zephyr911

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Re: Overheard at Work
« Reply #6937 on: February 24, 2015, 10:58:12 AM »
The foam just started rapidly multiplying in here....

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Re: Overheard at Work
« Reply #6938 on: February 24, 2015, 10:59:06 AM »
I think they could probably make a rule about chewing gum as well.

I've had jobs where I wasn't allowed to chew gum.  I don't think it is all that uncommon in entry level customer facing jobs.

johnny847

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Re: Overheard at Work
« Reply #6939 on: February 24, 2015, 11:02:56 AM »
But again, I'm not a lawyer. My university recently instituted a policy stating that there can be no smoking anywhere on campus (which I think is utterly stupid - why should an employer be able to regulate legal employee activity that occurs outside of work?). I see this as policing employees health, and there have been no legal challenges so far to this policy. So maybe there isn't any legal issue.
It may be time outside of work, but the university still owns the campus, and they can set their rules for the campus.  You can still smoke--you just have to get off their lawn to do it :)
Don't get me wrong, I actually like the consequences of the policy - I don't smoke and can't stand the smell of secondhand smoke. But whether I like the policy or not has no bearing on whether it is or isn't legal.

I took the time to actually look up the law on smoking in my state...and it turns out you're right.
Quote
Any person, who owns, operates, manages, or controls an establishment, facility, or outdoor area can declare that entire establishment, facility, or outdoor area as a nonsmoking place.  Smoking can also be prohibited in any place by placing a sign stating that smoking is prohibited in the area.
So prohibiting smoking in an outdoor area under your control is perfectly allowed.

However, IMO there are still problems with this policy - it even bans smokeless forms of tobacco, such as chewing tobacco. Now while I wasn't able to find a strict definition of "smoking," as defined by my state, I'd imagine it doesn't include things like chewing tobacco. I can't see any justification for that ban other than the board of regents, which governs all public schools in my state, wants to policy student and employee health. which is even a stated goal of the policy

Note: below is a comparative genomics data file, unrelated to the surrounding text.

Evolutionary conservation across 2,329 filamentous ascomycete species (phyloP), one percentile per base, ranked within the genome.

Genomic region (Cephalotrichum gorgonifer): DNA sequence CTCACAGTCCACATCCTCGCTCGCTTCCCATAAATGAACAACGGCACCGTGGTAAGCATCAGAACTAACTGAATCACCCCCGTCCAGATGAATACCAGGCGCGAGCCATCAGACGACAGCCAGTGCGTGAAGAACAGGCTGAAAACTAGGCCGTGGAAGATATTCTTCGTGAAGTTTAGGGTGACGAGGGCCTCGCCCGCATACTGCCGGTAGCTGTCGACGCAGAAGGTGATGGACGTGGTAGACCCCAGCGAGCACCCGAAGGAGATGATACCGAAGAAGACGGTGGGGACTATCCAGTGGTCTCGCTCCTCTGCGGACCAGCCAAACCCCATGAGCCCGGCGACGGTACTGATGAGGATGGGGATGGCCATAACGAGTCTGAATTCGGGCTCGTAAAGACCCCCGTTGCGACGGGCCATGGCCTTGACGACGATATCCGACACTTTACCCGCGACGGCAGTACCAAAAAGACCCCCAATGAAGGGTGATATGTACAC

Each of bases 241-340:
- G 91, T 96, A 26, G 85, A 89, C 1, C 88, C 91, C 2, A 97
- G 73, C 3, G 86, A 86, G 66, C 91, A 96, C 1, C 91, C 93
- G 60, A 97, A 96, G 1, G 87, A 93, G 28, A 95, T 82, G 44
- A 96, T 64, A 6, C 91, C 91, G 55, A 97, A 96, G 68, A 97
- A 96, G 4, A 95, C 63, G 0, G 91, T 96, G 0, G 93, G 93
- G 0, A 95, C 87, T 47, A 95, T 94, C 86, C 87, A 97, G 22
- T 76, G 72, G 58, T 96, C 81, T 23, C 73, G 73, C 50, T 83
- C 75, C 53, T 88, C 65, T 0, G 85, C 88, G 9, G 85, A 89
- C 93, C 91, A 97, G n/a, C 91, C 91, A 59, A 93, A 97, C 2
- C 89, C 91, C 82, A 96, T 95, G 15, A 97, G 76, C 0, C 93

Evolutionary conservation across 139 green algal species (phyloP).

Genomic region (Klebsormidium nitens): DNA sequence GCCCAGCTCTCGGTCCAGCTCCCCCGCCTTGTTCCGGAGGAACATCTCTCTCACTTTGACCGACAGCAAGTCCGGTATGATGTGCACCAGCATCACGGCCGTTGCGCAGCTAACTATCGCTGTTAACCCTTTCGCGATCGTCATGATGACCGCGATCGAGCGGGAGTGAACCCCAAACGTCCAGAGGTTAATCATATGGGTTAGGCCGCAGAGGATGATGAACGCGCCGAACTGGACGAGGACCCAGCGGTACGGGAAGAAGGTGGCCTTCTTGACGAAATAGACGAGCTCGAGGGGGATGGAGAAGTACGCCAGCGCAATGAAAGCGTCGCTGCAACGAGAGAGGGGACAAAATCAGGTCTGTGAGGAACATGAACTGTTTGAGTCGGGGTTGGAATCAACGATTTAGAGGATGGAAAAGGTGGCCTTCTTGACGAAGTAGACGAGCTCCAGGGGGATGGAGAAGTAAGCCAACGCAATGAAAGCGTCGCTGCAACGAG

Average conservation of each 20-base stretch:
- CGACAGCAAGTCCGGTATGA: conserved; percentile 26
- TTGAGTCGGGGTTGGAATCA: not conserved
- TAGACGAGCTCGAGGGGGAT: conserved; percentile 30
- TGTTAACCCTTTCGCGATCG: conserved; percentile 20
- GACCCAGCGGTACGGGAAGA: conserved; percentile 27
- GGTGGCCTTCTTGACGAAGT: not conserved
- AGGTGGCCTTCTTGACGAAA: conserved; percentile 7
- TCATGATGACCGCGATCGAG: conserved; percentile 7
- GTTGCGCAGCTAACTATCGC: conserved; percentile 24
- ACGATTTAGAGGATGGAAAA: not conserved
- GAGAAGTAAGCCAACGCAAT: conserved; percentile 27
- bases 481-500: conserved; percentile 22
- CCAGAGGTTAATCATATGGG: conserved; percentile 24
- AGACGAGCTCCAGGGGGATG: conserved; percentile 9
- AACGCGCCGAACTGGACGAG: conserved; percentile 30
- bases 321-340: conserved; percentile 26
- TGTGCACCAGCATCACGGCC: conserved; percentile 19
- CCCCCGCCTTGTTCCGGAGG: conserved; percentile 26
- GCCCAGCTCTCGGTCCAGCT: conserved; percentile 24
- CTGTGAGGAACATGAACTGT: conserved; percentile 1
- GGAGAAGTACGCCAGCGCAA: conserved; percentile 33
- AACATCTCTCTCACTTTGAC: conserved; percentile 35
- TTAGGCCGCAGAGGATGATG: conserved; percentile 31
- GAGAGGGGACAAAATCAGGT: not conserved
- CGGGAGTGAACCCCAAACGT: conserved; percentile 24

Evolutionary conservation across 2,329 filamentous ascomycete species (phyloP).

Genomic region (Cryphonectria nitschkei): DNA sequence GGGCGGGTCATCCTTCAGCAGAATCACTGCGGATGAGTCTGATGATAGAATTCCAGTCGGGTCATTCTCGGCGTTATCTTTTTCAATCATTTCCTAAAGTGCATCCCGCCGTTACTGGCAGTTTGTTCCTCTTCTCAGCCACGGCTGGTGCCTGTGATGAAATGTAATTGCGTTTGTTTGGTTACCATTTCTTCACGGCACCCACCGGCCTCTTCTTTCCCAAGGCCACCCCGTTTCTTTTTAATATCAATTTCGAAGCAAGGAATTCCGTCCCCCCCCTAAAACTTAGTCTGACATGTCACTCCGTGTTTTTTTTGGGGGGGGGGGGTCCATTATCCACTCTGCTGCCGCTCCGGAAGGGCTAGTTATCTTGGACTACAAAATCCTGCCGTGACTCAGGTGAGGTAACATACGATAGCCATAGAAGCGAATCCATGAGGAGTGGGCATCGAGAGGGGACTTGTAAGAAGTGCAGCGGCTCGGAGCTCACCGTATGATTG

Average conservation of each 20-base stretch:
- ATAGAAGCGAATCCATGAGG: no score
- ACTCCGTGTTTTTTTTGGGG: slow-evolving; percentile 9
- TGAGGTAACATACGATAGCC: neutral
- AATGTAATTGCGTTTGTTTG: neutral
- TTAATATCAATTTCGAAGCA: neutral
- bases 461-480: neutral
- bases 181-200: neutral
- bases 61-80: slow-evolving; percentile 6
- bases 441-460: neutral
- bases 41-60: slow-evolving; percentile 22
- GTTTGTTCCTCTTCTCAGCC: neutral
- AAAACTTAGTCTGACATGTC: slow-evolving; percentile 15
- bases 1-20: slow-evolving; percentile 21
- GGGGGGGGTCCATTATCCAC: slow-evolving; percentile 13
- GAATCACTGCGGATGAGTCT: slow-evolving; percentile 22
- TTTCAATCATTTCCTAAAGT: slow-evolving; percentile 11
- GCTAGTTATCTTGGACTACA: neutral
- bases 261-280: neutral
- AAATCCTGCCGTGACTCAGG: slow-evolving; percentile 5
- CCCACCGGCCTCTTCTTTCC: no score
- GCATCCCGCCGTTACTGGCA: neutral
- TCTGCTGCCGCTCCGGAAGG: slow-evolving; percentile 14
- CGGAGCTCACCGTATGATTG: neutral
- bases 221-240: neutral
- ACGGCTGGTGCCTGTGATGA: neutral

Quote
The goal of the policy is to preserve and improve the health, comfort and environment of students, employees and any persons occupying our campuses.
If employers are allowed to start policing employees health, then this is going to get out of hand really fast. What are employers going to do, mandate fat people exercise?

EDIT: Sorry to get this thread off on a tangent...

I think it is easy to include smokeless tobacco in the ban because of the problem with people spitting tobacco "juice" on the ground. I think they could probably make a rule about chewing gum as well.
But is there actually a legal justification for including smokeless tobacco in this ban? That's my real beef with the policy. This is resolved if "smoking" includes smokeless tobacco, but I'm having trouble finding the legal definition of smoking at the moment.

I think you are missing some of the point.  It it the University's property and they can restrict almost any activity as long as it is not discriminatory based on race, religion, etc.
I suppose. I'm still not entirely convinced, but I'll let it go.

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Re: Overheard at Work
« Reply #6940 on: February 24, 2015, 11:23:34 AM »
Not a really crazy money amount, but two co-workers just gave up their soda habits for Lent.  One was drinking 12 diet Cokes a day, the other was drinking 12 Mountain Dews (holy shit diabeetus).

The thought of waking up and drinking either of those in the morning really grosses me out.  Thought of this because of bigalsmith101's story about the guy drinking 40 oz of soda at 7 am.

How long is Lent?  Sounds like they might mysteriously find themselves a few pounds lighter at the end of it.

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Re: Overheard at Work
« Reply #6941 on: February 24, 2015, 11:39:40 AM »


How long is Lent?  Sounds like they might mysteriously find themselves a few pounds lighter at the end of it.

Lent is 40 days. From Ash Wednesday to Holy Thursday/Good Friday/Easter (depending on who you ask), does not include Sundays (but some people do).
« Last Edit: February 24, 2015, 11:44:42 AM by iowajes »

bigalsmith101

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Re: Overheard at Work
« Reply #6942 on: February 24, 2015, 12:42:09 PM »